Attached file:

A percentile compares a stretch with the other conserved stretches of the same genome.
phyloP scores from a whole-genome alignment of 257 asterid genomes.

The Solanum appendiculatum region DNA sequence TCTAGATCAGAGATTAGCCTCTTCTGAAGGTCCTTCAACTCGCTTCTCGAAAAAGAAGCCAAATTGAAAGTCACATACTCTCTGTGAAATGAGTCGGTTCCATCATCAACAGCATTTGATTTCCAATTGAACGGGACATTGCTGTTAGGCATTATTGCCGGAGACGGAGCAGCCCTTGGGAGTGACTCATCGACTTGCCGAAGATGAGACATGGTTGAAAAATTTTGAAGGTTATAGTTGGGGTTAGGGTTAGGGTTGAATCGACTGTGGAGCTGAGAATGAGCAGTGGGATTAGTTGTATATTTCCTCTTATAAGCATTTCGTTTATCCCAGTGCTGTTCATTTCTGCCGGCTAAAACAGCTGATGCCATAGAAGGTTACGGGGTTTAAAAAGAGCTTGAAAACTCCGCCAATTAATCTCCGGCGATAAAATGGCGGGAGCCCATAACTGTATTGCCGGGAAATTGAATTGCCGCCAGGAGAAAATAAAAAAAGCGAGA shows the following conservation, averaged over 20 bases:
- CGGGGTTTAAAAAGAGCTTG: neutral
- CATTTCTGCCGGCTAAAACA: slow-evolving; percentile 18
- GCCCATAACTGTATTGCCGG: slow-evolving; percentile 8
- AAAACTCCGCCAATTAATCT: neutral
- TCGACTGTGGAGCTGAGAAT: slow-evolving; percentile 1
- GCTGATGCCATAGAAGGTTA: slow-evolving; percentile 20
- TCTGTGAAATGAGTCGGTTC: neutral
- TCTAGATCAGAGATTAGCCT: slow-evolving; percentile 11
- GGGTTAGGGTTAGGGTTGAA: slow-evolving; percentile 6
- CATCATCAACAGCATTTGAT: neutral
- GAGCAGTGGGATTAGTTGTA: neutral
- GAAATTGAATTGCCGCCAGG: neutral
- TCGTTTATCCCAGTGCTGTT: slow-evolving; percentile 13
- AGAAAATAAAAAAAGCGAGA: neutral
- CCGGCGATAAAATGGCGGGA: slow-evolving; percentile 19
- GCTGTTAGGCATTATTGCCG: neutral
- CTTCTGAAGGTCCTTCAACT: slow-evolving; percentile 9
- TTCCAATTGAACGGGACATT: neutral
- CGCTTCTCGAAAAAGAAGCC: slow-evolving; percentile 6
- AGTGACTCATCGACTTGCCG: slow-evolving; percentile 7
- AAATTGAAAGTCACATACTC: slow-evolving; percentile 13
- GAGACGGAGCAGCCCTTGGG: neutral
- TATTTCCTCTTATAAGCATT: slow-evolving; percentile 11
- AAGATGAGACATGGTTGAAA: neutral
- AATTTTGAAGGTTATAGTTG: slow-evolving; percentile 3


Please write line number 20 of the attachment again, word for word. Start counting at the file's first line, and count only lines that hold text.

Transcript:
- CTTCTGAAGGTCCTTCAACT: slow-evolving; percentile 9